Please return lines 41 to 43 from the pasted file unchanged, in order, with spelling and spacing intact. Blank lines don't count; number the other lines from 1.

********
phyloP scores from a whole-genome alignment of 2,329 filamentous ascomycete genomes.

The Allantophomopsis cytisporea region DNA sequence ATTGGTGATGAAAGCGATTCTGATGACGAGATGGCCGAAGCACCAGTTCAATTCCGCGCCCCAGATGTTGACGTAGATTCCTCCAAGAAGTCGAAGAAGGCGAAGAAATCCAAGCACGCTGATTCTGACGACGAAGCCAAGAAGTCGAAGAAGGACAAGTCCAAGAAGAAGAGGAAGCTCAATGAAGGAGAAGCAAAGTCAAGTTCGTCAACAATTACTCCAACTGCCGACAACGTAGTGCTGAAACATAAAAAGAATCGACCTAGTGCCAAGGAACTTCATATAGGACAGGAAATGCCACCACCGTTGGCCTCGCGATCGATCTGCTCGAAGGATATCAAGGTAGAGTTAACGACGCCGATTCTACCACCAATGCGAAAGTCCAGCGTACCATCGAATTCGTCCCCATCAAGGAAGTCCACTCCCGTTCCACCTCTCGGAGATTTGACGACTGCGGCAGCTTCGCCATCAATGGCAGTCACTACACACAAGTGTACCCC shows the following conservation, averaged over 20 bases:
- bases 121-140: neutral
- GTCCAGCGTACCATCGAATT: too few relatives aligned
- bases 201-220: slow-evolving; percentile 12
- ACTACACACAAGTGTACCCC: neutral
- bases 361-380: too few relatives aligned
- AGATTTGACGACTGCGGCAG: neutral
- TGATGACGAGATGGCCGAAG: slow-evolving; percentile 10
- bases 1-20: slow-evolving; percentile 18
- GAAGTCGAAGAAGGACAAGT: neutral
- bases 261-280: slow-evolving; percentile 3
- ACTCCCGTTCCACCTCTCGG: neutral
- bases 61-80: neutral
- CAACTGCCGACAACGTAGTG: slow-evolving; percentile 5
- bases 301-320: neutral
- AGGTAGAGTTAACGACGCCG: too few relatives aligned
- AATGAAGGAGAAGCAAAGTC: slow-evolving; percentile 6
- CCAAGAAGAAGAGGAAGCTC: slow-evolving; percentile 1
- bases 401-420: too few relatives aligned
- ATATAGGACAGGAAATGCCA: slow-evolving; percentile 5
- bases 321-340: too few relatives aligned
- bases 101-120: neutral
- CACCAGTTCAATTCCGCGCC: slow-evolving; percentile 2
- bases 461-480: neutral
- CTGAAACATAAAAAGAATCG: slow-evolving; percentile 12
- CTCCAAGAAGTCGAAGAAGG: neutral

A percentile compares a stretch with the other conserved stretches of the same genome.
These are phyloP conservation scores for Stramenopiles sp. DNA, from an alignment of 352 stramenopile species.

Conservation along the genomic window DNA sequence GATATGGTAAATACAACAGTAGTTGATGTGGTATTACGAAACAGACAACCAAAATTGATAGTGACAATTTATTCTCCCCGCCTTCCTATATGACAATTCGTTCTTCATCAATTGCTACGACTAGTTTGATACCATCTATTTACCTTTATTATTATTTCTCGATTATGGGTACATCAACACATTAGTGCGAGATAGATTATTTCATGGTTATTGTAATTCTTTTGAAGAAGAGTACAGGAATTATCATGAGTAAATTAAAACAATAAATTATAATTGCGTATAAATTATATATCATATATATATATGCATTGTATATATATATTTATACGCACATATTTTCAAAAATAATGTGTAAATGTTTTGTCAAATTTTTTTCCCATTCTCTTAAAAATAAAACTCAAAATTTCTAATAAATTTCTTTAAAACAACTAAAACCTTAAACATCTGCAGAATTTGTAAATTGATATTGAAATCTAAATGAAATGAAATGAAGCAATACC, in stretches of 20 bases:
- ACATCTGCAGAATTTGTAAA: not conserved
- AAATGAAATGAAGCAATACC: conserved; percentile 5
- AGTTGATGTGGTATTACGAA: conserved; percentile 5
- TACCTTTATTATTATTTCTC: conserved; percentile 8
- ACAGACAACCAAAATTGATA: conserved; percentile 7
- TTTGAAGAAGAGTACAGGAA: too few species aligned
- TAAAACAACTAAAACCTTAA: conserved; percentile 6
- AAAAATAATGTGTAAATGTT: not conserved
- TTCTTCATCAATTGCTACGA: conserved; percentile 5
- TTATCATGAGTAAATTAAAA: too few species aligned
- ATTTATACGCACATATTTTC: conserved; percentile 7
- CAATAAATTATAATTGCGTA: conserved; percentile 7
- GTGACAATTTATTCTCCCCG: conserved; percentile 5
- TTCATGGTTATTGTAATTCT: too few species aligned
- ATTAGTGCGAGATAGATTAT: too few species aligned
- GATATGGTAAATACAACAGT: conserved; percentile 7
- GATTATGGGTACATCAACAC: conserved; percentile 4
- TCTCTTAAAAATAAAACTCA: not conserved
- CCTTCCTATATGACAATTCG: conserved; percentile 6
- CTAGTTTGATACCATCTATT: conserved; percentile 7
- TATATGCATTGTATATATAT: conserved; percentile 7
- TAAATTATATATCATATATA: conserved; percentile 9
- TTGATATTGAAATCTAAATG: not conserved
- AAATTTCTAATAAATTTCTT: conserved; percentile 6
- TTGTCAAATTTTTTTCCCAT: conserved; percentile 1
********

- ATTTATACGCACATATTTTC: conserved; percentile 7
- CAATAAATTATAATTGCGTA: conserved; percentile 7
- GTGACAATTTATTCTCCCCG: conserved; percentile 5